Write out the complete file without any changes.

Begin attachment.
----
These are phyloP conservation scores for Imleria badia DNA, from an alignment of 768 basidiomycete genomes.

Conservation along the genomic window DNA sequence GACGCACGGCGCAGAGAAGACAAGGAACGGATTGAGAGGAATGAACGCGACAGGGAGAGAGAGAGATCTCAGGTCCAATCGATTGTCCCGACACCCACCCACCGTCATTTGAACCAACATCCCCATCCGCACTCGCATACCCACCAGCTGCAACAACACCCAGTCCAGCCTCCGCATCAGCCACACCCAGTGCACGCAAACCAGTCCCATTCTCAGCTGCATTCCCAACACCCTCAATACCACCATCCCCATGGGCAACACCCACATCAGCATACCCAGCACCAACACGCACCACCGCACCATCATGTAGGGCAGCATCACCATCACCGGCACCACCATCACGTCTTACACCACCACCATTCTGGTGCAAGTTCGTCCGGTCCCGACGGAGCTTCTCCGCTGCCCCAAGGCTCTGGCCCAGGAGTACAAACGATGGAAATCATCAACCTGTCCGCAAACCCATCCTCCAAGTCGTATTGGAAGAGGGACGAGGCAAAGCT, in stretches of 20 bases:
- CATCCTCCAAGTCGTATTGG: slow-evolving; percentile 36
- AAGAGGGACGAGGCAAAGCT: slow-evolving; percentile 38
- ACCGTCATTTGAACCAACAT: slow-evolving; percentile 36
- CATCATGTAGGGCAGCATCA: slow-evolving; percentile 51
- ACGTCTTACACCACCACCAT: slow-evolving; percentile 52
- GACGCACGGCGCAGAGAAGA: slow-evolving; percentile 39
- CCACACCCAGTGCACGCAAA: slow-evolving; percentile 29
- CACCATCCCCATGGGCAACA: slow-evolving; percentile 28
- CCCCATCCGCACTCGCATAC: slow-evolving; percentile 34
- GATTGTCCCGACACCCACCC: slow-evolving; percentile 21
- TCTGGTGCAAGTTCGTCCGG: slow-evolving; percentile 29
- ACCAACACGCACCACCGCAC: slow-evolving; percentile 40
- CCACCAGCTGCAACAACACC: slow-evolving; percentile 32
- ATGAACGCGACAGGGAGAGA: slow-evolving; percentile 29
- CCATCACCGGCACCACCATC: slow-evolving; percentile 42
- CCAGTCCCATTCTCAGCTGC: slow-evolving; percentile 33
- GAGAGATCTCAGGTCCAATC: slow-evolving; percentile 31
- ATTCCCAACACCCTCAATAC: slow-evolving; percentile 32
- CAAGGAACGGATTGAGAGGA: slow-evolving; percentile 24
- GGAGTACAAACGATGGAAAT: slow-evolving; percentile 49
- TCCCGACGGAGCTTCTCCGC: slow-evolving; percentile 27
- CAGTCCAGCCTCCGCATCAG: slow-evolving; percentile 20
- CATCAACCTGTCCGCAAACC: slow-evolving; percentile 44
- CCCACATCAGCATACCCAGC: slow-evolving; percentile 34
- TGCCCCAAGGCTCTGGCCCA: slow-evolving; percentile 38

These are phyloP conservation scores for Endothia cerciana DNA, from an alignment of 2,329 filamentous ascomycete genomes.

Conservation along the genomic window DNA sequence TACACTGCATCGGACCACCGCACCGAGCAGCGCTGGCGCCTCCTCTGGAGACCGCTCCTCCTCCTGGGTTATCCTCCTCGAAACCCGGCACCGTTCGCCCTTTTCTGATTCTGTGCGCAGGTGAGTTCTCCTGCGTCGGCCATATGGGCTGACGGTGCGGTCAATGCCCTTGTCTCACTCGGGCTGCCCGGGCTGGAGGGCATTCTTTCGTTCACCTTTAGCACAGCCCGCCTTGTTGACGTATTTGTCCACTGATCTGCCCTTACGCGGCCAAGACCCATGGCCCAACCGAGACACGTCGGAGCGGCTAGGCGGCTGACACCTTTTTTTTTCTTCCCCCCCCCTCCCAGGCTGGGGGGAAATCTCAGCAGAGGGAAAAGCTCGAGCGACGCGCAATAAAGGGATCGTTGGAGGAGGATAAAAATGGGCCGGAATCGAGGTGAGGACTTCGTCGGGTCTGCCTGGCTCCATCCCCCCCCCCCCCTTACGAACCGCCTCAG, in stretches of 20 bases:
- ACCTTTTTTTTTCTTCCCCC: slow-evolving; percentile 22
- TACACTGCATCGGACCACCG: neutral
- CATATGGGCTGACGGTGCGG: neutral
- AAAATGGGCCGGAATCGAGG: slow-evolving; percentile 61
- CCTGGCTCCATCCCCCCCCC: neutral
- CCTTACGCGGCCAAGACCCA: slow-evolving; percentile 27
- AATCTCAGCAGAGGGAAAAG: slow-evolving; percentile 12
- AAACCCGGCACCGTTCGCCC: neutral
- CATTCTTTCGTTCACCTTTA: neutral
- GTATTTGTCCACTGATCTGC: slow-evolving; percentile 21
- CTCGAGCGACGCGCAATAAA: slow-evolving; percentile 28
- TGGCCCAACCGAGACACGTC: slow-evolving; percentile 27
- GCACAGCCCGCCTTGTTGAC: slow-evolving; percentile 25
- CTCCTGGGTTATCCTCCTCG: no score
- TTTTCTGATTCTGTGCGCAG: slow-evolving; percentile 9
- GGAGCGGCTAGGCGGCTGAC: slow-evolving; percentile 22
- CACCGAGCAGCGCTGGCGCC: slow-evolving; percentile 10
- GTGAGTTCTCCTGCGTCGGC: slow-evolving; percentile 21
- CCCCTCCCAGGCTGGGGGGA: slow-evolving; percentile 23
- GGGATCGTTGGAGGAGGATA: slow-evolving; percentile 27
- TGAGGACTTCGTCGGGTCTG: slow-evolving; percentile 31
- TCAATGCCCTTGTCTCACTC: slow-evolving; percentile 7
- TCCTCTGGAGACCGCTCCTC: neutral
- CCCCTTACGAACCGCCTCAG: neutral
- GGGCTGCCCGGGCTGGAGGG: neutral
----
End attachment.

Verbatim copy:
These are phyloP conservation scores for Imleria badia DNA, from an alignment of 768 basidiomycete genomes.

Conservation along the genomic window DNA sequence GACGCACGGCGCAGAGAAGACAAGGAACGGATTGAGAGGAATGAACGCGACAGGGAGAGAGAGAGATCTCAGGTCCAATCGATTGTCCCGACACCCACCCACCGTCATTTGAACCAACATCCCCATCCGCACTCGCATACCCACCAGCTGCAACAACACCCAGTCCAGCCTCCGCATCAGCCACACCCAGTGCACGCAAACCAGTCCCATTCTCAGCTGCATTCCCAACACCCTCAATACCACCATCCCCATGGGCAACACCCACATCAGCATACCCAGCACCAACACGCACCACCGCACCATCATGTAGGGCAGCATCACCATCACCGGCACCACCATCACGTCTTACACCACCACCATTCTGGTGCAAGTTCGTCCGGTCCCGACGGAGCTTCTCCGCTGCCCCAAGGCTCTGGCCCAGGAGTACAAACGATGGAAATCATCAACCTGTCCGCAAACCCATCCTCCAAGTCGTATTGGAAGAGGGACGAGGCAAAGCT, in stretches of 20 bases:
- CATCCTCCAAGTCGTATTGG: slow-evolving; percentile 36
- AAGAGGGACGAGGCAAAGCT: slow-evolving; percentile 38
- ACCGTCATTTGAACCAACAT: slow-evolving; percentile 36
- CATCATGTAGGGCAGCATCA: slow-evolving; percentile 51
- ACGTCTTACACCACCACCAT: slow-evolving; percentile 52
- GACGCACGGCGCAGAGAAGA: slow-evolving; percentile 39
- CCACACCCAGTGCACGCAAA: slow-evolving; percentile 29
- CACCATCCCCATGGGCAACA: slow-evolving; percentile 28
- CCCCATCCGCACTCGCATAC: slow-evolving; percentile 34
- GATTGTCCCGACACCCACCC: slow-evolving; percentile 21
- TCTGGTGCAAGTTCGTCCGG: slow-evolving; percentile 29
- ACCAACACGCACCACCGCAC: slow-evolving; percentile 40
- CCACCAGCTGCAACAACACC: slow-evolving; percentile 32
- ATGAACGCGACAGGGAGAGA: slow-evolving; percentile 29
- CCATCACCGGCACCACCATC: slow-evolving; percentile 42
- CCAGTCCCATTCTCAGCTGC: slow-evolving; percentile 33
- GAGAGATCTCAGGTCCAATC: slow-evolving; percentile 31
- ATTCCCAACACCCTCAATAC: slow-evolving; percentile 32
- CAAGGAACGGATTGAGAGGA: slow-evolving; percentile 24
- GGAGTACAAACGATGGAAAT: slow-evolving; percentile 49
- TCCCGACGGAGCTTCTCCGC: slow-evolving; percentile 27
- CAGTCCAGCCTCCGCATCAG: slow-evolving; percentile 20
- CATCAACCTGTCCGCAAACC: slow-evolving; percentile 44
- CCCACATCAGCATACCCAGC: slow-evolving; percentile 34
- TGCCCCAAGGCTCTGGCCCA: slow-evolving; percentile 38

These are phyloP conservation scores for Endothia cerciana DNA, from an alignment of 2,329 filamentous ascomycete genomes.

Conservation along the genomic window DNA sequence TACACTGCATCGGACCACCGCACCGAGCAGCGCTGGCGCCTCCTCTGGAGACCGCTCCTCCTCCTGGGTTATCCTCCTCGAAACCCGGCACCGTTCGCCCTTTTCTGATTCTGTGCGCAGGTGAGTTCTCCTGCGTCGGCCATATGGGCTGACGGTGCGGTCAATGCCCTTGTCTCACTCGGGCTGCCCGGGCTGGAGGGCATTCTTTCGTTCACCTTTAGCACAGCCCGCCTTGTTGACGTATTTGTCCACTGATCTGCCCTTACGCGGCCAAGACCCATGGCCCAACCGAGACACGTCGGAGCGGCTAGGCGGCTGACACCTTTTTTTTTCTTCCCCCCCCCTCCCAGGCTGGGGGGAAATCTCAGCAGAGGGAAAAGCTCGAGCGACGCGCAATAAAGGGATCGTTGGAGGAGGATAAAAATGGGCCGGAATCGAGGTGAGGACTTCGTCGGGTCTGCCTGGCTCCATCCCCCCCCCCCCCTTACGAACCGCCTCAG, in stretches of 20 bases:
- ACCTTTTTTTTTCTTCCCCC: slow-evolving; percentile 22
- TACACTGCATCGGACCACCG: neutral
- CATATGGGCTGACGGTGCGG: neutral
- AAAATGGGCCGGAATCGAGG: slow-evolving; percentile 61
- CCTGGCTCCATCCCCCCCCC: neutral
- CCTTACGCGGCCAAGACCCA: slow-evolving; percentile 27
- AATCTCAGCAGAGGGAAAAG: slow-evolving; percentile 12
- AAACCCGGCACCGTTCGCCC: neutral
- CATTCTTTCGTTCACCTTTA: neutral
- GTATTTGTCCACTGATCTGC: slow-evolving; percentile 21
- CTCGAGCGACGCGCAATAAA: slow-evolving; percentile 28
- TGGCCCAACCGAGACACGTC: slow-evolving; percentile 27
- GCACAGCCCGCCTTGTTGAC: slow-evolving; percentile 25
- CTCCTGGGTTATCCTCCTCG: no score
- TTTTCTGATTCTGTGCGCAG: slow-evolving; percentile 9
- GGAGCGGCTAGGCGGCTGAC: slow-evolving; percentile 22
- CACCGAGCAGCGCTGGCGCC: slow-evolving; percentile 10
- GTGAGTTCTCCTGCGTCGGC: slow-evolving; percentile 21
- CCCCTCCCAGGCTGGGGGGA: slow-evolving; percentile 23
- GGGATCGTTGGAGGAGGATA: slow-evolving; percentile 27
- TGAGGACTTCGTCGGGTCTG: slow-evolving; percentile 31
- TCAATGCCCTTGTCTCACTC: slow-evolving; percentile 7
- TCCTCTGGAGACCGCTCCTC: neutral
- CCCCTTACGAACCGCCTCAG: neutral
- GGGCTGCCCGGGCTGGAGGG: neutral